See also TBTF for 1997-09-15, 08-11, 07-21, 07-14, 1996-03-17, 03-10, 02-27, 02-19
In early January a cluster of bugs with similar effect was reported by John Tennyson <aelana at c2 dot org> against beta 4; he was awarded a $1000 bounty. Netscape claimed to have worked around these problems in beta 5 and 6; they said that the real fix would come in version 2.1. On February 13 LoVerso notified Netscape that one of these bugs, the "directory browser" , still exists in the released Navigator 2.0. I'm told Netscape posted a response to the resurgent problem but I haven't been able to locate it online -- it might only have existed in a local newsgroup.
Dorothy Denning <denning at cs dot cosc dot georgetown dot edu>, cryptographer and independent reviewer of the U.S. government's proposed escrowed encryption system, posted the following note on Usenet. The editor of the Risks newsgroup suggested that this clause be known as the "Matt Blaze exemption." Blaze <mab at research dot att dot com> is a cryptographer at AT&T and can usually be found on the other side of a cryptographic argument from Dr. Denning. His 1994 exploits as an international arms courier are detailed in , the first publication of which I found dated January 6, 1995.
> Today's [1996-02-16] Federal Register contains a notice from the Department of
> State, Bureau of Political Military Affairs, announcing final rule of an
> amendment to the International Traffic in Arms Regulation (ITAR) allowing
> U.S. persons to temporarily export cryptographic products for personal use
> without the need for an export license. The product must not be intended for
> copying, demonstration, marketing, sale, re-export, or transfer of ownership
> or control. It must remain in the possession of the exporting person, which
> includes being locked in a hotel room or safe. While in transit, it must be
> with the person's accompanying baggage. Exports to certain countries are
> prohibited -- currently Cuba, Iran, Iraq, Libya, North Korea, Sudan, and
> Syria. The exporter must maintain records of each temporary export for five
> years. See Federal Register, Vol. 61, No. 33, Friday, February 16, 1996,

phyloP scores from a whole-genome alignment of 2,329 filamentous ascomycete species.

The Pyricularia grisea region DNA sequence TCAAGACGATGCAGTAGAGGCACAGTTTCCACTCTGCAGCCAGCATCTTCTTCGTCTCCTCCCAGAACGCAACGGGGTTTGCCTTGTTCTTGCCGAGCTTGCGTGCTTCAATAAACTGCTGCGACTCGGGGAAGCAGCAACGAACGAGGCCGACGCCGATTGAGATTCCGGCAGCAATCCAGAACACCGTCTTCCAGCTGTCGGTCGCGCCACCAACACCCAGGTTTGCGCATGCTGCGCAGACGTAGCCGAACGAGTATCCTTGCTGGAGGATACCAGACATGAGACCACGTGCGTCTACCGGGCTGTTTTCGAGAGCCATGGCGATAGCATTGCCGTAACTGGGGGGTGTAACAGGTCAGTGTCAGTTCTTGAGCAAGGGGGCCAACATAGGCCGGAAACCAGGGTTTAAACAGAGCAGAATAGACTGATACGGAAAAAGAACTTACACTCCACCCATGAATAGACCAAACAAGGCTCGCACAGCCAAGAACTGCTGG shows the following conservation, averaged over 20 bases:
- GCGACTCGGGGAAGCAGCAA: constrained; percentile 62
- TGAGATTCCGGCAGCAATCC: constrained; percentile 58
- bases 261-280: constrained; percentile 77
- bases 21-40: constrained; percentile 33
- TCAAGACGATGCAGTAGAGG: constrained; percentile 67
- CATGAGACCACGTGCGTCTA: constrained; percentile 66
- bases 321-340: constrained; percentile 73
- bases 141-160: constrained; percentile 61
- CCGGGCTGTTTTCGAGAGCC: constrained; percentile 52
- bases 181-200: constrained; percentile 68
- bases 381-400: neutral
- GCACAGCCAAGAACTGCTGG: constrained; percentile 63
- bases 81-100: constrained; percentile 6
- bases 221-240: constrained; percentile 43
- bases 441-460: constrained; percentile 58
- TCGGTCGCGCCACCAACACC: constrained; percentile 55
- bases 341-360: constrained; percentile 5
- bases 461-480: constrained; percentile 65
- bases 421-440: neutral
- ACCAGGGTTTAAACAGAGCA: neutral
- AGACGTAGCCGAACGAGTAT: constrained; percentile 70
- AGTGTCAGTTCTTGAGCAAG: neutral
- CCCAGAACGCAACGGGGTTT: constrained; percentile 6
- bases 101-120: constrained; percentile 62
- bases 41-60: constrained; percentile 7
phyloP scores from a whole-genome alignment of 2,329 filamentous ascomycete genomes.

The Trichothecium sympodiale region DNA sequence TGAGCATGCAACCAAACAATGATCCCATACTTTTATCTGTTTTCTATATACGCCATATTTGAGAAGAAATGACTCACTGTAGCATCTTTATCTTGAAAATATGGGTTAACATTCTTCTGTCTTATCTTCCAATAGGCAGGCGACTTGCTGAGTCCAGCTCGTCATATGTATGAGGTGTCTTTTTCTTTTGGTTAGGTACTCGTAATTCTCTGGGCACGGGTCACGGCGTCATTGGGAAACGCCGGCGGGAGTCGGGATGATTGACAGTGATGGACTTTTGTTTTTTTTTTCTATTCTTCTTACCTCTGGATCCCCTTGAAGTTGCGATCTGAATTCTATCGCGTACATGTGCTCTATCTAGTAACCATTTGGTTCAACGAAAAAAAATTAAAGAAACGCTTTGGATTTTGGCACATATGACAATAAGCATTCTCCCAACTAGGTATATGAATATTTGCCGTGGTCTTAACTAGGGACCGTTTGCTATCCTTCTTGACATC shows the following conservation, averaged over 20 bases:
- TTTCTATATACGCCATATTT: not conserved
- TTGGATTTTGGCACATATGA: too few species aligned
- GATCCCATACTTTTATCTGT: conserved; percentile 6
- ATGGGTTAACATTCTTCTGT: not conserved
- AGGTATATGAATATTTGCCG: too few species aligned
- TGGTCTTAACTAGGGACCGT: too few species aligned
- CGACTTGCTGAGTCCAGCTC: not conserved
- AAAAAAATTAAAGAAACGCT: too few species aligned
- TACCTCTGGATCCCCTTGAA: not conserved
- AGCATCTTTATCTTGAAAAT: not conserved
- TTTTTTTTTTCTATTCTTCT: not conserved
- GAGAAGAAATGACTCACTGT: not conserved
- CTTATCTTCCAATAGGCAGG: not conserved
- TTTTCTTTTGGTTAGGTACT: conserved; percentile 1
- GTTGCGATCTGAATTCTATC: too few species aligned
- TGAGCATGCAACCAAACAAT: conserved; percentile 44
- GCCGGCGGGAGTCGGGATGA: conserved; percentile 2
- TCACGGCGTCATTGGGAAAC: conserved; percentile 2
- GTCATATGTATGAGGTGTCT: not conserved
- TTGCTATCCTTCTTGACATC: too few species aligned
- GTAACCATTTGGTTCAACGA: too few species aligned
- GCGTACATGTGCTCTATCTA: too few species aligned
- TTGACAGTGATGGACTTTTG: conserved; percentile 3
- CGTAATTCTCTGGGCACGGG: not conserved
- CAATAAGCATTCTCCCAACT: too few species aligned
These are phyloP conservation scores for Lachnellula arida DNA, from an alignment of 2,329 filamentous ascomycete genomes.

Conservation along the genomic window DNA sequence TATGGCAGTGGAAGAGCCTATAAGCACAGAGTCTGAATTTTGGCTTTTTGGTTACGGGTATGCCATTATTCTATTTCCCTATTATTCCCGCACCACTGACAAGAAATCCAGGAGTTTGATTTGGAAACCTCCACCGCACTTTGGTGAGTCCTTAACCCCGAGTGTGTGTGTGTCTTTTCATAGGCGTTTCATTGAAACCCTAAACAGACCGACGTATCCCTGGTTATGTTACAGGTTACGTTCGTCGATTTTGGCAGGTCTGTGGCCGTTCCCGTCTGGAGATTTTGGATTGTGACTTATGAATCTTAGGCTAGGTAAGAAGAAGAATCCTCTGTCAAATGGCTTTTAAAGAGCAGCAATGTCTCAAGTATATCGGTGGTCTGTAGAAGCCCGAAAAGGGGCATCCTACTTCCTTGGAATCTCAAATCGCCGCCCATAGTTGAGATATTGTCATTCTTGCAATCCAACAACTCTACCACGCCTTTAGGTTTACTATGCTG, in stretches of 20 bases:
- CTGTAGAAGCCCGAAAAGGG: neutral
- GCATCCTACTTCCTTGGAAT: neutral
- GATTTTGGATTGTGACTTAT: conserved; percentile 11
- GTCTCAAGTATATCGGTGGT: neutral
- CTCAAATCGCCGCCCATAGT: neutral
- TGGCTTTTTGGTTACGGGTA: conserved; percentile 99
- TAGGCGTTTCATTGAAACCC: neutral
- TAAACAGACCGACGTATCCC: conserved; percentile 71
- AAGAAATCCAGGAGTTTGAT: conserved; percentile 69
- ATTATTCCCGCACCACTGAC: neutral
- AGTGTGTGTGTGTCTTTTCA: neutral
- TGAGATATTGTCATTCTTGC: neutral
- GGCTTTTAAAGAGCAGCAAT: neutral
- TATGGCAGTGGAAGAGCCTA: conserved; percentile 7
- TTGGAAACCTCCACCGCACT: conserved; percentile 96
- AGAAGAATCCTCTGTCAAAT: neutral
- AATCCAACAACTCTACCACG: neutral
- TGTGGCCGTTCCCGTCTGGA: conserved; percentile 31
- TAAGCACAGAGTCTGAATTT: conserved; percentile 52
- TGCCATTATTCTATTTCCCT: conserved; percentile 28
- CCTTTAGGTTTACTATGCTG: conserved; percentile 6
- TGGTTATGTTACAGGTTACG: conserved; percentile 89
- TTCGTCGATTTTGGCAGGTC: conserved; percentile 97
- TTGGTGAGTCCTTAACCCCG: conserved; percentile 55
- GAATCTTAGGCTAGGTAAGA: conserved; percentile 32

> Public Notice 2294, pp. 6111-6113.
Levin picks up and generalizes an odd wrinkle in the operation of IBM's Aqui
(see "Organized copyright violation" in ).
Please drop a note to
<dawson dot tbtf at gmail dot com>
if you can suggest a term befitting this condition of "inappropriate fidelity."
> Interesting glitches arise from the literalness with which texts
> are copied on the web. You reported one instance, although you
> were making a different point:
> : I wrote at the bottom of my page "Copyright, all rights
> : reserved," and the words persist on Aqui's copy.
> I recently downloaded a tax form in pdf from the IRS site. When
> I printed it I found at the bottom the recycling symbol and the
> words "printed on recycled paper."
> Do you know a jargonesque way to denote this inappropriate
> faithfulness to the original?
Also, a possible word for this condition of "inappropriate fidelity" might be "cyrox".
The 20-color solution suggested in October, and featured in a resource on the TBTF archive , is now seen to be incomplete: sticking to these 20 colors can still get you dithered solids. [This file has been updated now -- 1996-02-28, kad.] The best cross-platform palette turns out to comprise 216 colors. That's 6 cubed, for every permutation of the values (0, 20%, 40%, 60%, 80%, 100%) for each of (red, green, blue). It happens that Netscape, Mosaic, and Microsoft Internet Explorer all use this 216-color palette internally, thus leaving 40 colors free out of an 8-bit (256-color) color space.
This 6-6-6 color cube has been called the "Satan Matrix." A less ominous name was bestowed by Lynda Weinman <lynda at lynda dot com> in her new book Designing Web Graphics (ISBN 1-56205-532, New Riders, $50.00 USA / $68.95 Canada): she calls it the Browser Safe palette. It is explained in a Web page of understated elegance , with examples. I have not seen the book but after admiring this on-Net resource (excerpts are posted at ) I intend to hunt it down.
Thanks to Carl-Frederic De Celles <cfd at ixmedia dot com> (who forwarded an article by Niko Sluzki <niko at gate dot cks dot com>) and to and Marshall Goldberg <AFCMars at aol dot com> for earlier pointers in the direction of this 216-color palette.
[ 1] <http://www.tbtf.com/archive/1996-02-19.html>
[ 3] <http://www.tbtf.com/archive/1995-12-02.html>
[ 4] <http://www.tbtf.com/resource/b2-privacy-bug.html>
[ 7] <http://www.netsurf.com/nsf/v01/01/local/courier.html>
[ 8] <http://www.tbtf.com/essential-tools.html>
[ 9] <http://www.handmadesw.com/hsi/web_alchemy.html>
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